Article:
Somewhere on Mod Squad Pete’s list of tasks required by his college is the completion of a substantial physical health form. Needing a physical this summer is nothing new; our school division — actually the Virginia High School Sports League — requires annual physicals of any participating athletes.
This one is just a similar form on steroids.
An article in our local paper yesterday, written by Dyan A. Aretakis, a family nurse practitioner and project director for the University of Virginia Teen Health Center, explains more about what is needed: Vital Signs: Preparing teens for college
Before you send your graduate off to college, it is important to submit a complete medical history so the institution has a record of all the important dates and details. A review of your family history (siblings, parents, grandparents, etc.) will impact specific screening tests that may be indicated as your child gets older. All colleges require documentation of immunizations or a waiver if you decline them.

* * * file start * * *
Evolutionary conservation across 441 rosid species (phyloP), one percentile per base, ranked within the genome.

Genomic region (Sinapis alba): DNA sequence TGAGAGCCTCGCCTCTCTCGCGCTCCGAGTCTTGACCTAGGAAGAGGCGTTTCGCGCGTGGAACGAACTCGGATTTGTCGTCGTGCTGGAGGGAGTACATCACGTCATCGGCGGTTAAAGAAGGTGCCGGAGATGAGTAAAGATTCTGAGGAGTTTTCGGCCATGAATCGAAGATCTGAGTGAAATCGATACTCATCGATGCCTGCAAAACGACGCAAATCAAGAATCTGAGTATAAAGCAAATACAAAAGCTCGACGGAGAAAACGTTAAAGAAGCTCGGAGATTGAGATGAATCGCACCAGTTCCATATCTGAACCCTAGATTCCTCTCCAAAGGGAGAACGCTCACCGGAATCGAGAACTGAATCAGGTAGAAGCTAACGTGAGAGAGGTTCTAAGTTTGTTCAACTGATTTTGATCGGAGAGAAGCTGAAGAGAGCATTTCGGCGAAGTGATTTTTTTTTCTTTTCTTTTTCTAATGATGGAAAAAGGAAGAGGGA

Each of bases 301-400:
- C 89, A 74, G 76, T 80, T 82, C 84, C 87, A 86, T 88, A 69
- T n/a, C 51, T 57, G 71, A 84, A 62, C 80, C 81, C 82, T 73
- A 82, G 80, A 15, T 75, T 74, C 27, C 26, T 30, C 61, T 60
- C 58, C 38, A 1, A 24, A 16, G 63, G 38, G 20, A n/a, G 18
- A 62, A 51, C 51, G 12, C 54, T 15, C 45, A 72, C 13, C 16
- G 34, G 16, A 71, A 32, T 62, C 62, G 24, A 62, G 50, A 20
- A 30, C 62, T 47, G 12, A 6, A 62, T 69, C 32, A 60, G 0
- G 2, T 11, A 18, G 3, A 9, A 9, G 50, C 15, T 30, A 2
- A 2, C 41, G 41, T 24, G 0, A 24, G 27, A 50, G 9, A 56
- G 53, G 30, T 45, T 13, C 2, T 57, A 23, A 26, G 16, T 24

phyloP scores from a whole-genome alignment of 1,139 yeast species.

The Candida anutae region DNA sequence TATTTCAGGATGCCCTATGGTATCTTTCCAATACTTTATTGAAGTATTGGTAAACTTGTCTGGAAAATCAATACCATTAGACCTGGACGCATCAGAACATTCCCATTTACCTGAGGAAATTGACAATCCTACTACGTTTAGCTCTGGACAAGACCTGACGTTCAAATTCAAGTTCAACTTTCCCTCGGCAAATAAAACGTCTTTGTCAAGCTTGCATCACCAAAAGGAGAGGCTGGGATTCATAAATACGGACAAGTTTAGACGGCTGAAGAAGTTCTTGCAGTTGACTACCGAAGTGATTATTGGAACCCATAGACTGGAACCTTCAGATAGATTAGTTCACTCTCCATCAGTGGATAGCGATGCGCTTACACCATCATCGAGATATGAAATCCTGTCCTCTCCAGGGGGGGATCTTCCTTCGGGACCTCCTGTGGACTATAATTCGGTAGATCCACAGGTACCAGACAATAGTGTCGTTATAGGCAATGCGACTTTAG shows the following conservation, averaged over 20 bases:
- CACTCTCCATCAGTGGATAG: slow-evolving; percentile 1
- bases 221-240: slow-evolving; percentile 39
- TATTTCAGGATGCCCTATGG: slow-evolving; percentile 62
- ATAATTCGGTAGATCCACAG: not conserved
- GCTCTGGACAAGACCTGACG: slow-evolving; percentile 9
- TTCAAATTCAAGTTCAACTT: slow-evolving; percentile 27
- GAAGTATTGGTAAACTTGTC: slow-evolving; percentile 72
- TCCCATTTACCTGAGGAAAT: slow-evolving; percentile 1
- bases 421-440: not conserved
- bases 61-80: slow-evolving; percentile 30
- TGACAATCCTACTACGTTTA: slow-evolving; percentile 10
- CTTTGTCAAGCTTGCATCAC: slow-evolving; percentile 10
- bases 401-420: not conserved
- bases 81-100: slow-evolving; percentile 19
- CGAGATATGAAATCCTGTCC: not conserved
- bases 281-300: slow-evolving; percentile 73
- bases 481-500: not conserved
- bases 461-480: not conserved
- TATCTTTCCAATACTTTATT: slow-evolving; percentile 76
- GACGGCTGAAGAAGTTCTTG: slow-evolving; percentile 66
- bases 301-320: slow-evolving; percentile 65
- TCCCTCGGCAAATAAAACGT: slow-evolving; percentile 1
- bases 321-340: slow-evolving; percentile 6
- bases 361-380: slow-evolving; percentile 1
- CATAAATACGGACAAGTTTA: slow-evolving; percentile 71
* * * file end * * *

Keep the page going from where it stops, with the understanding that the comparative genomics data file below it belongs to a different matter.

Ms. Aretakis raises a number of good points in the article, including:
- commonly missing adolescent immunizations
- how to deal with prescriptions
- how to seek out medical services your college may not offer, and more.
The UVa Teen Health Center is hosting a conversation for local parents to teens heading off to college. Other colleges may do this as well; if not, see the article for questions to raise with medical professionals.
I realize I am not concerned (or less concerned) about some of these off-to-college questions in part because Pete is going about five or six miles down the road. We may not see him very often (that will be his call), but we’re certainly available in case of any illness or emergency.
Still, I’ll be stopping by Open Grounds tomorrow night to see what I should know.
- National College Decision Day: Pete’s going to college. (drstrangecollege.wordpress.com)
- On Teen Health: using ‘good grade pills’ to get into college (drstrangecollege.wordpress.com)